- Be careful in using examples and insufficient sources as evaluative categories. Authors can’t possibly cover all relevant examples; most work within word constraints and don’t want to tire their readers. Being selective is not a fault in itself. Selective examples only become a problem when the points authors make are seriously weakened or contradicted by omitting examples.
In many types of writing, sources are neither expected nor required. Arguments are of course more convincing when backed up with references and examples. But in short pieces or in essays where writers want to cover alot of ground, they can’t prove every point they make. If they're doing a book-length study then they have the space to back up their points with references and sources. The difference between “Is Google Making Us Stupid?” and “The Juggler’s Brain” is instructive here: in the former Carr is writing a magazine article for a general audience and is not expected to give all his sources; in the latter he is writing an entire book on one theme and is expected to provide an extensive array of sources.
12. Comparison and Contrast. If authors are asking you to compare two examples, ask yourself why these two are chosen: do they fit all-too conveniently into their argument? Do the authors leave out other examples? Do they create a false dichotomy? Do the authors make comparisons or contrasts based on ultra-selective features, or do they show how features used are relevant to the overall case being made?
Does the metaphor help us to understand the idea? Or does it distort the idea in some crucial way? Is it overused? Or does the writer discard it at some point to show us that the issue is more complex than the metaphor? For instance, when Carr uses deep vs. shallow it may help us understand what he’s saying yet it may also distort or manipulate us in a negative and counter-productive way.
14, 15. Stylistic Devices and Genre Devices. Does the device fit the situation? Is it overused, or underused? Do authors confuse devices with situations? Are authors too negative or too positive in using tone, image etc., or do they maintain a respectful, objective distance? Remember that you should try to think like a judge who is impartial and who doesn't have an ax to grind.
16. Narration. What other narratives might provide a larger context? Is the narrative too personal or limited to make the larger point, or does it help us to see the larger picture? Remember that a single narrative isn’t necessarily trying to cover all angles or cases. How can it? Evaluating it negatively because it doesn’t cover this or that case may not be fair. You need to see if the case it explores is realistic, insightful, and helpful, or whether it doesn’t correspond to reality, distorts the issue at hand, and gets in the way of understanding the bigger picture.
WEAK AND STRONG ARGUMENT
Writing texts usually focus on weak or invalid arguments — called fallacies of argument — but don’t supply the names or characteristics of valid arguments (they often assume that the valid argument lies in not committing the error). Given that you are writing an essay in which you take into account strengths as well as weaknesses, I have supplied terms and phrases that denote strengths as well.
It’s also worth rethinking whether or not ‘logical fallacies’ are sometimes applied too rigidly. For instance, it makes sense to ‘argue against the man’ (argumentum ad hominem) if we can determine such things as hypocrisy by doing so. If someone argues against environmentalism yet drives a Hummer to work, this may not effect our evaluation of his argument about environmentalism, yet we might question his sincerity or the degree to which we can change human nature.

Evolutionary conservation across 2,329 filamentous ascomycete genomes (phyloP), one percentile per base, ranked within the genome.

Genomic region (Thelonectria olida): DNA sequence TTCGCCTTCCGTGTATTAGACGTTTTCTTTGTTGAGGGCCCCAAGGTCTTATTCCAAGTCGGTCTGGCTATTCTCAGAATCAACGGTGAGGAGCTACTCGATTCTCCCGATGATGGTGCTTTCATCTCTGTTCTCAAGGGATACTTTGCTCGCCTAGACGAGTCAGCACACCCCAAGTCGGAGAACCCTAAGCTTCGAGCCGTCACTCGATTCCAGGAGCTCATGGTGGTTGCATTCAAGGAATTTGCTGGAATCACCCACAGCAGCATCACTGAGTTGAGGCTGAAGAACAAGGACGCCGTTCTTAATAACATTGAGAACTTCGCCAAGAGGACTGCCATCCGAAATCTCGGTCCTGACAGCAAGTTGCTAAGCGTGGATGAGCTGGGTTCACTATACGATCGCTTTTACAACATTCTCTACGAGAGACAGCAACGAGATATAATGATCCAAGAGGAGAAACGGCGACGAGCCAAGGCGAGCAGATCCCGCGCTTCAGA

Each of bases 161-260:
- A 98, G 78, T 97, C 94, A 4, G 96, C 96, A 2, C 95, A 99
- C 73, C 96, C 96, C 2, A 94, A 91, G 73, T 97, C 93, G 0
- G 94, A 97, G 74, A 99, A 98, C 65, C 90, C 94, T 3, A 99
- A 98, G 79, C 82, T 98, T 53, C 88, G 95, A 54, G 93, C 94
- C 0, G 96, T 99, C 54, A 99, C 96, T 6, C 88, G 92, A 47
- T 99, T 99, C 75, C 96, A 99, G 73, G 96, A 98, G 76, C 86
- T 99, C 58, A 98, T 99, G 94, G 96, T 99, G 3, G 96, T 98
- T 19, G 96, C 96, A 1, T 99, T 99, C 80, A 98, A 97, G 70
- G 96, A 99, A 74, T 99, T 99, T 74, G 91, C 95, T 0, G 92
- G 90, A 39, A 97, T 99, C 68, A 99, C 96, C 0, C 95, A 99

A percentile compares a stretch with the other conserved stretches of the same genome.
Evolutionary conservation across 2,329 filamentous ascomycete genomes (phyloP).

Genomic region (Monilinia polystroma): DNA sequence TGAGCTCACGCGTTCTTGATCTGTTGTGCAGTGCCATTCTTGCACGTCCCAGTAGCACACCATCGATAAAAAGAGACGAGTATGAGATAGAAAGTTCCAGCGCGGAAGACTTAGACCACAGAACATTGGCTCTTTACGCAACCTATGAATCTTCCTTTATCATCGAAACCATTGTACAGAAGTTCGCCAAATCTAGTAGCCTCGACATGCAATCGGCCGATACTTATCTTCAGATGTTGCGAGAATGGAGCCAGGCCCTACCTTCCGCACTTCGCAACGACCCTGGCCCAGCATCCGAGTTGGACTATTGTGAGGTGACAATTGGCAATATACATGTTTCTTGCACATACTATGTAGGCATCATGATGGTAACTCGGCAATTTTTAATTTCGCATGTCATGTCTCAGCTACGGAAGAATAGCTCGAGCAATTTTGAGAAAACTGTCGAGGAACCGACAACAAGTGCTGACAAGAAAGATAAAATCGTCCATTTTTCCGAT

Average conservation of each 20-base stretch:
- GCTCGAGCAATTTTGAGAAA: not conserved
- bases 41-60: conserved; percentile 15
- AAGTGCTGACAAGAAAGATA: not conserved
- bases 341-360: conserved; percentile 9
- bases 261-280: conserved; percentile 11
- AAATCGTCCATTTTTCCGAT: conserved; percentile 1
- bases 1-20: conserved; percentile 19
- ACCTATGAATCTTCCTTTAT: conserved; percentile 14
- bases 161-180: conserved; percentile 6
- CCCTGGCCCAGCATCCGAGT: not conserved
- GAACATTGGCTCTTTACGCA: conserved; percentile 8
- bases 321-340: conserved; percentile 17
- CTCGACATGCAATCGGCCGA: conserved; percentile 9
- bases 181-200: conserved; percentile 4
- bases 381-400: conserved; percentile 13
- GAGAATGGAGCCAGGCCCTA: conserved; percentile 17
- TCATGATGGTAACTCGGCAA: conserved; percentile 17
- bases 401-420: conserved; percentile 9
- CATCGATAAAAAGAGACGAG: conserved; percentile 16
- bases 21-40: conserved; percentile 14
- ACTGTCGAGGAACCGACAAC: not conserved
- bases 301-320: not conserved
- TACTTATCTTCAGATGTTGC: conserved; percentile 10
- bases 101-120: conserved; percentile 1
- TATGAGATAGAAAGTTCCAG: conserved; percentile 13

The list below should be considered in addition to the sixteen categories of argument above. Some of the categories below overlap with the sixteen categories and with each other. Don’t worry about such overlaps, as long as you are focusing on the reason why arguments are strong or weak.
Most of the categories below are sub-categories of reasoning — logical vs. illogical, balanced vs. biased, accurate vs. distorted, narrow vs. exhaustive, etc.
False Dichotomy; Either/or Option: Giving an unfairly limited choice of two options, when there are more than two options that ought to be considered: You’re either with us or against us. It’s either illegal prostitution or a whorehouse on every block. VS. Fair Range of Options: Providing a reasonable range of options: You’re either with us, against us, or you agree with us in this but not in that. Bordellos could be restricted to certain areas.
Using Over-selective Examples or Evidence: Only using examples that prove your point: American politicians are dishonest because Nixon didn't tell the whole truth. VS. Supplying a Fair Range of Examples or Evidence: Taking into account a range of examples, including those that don’t prove your point: On one hand, Nixon mislead the nation (about his knowledge of Watergate and about the secret bombing of Vietnam and Cambodia), Clinton bent the truth about his extra-marital activities, and George W. Bush mislead the nation about the WMDs. On the other hand, Carter, Bush senior, and Obama are not known for having mislead the nation. Including examples that work against your argument provides you with an opportunity to pre-empt counter arguments. If you merely leave out inconvenient examples, your reader will supply them for you!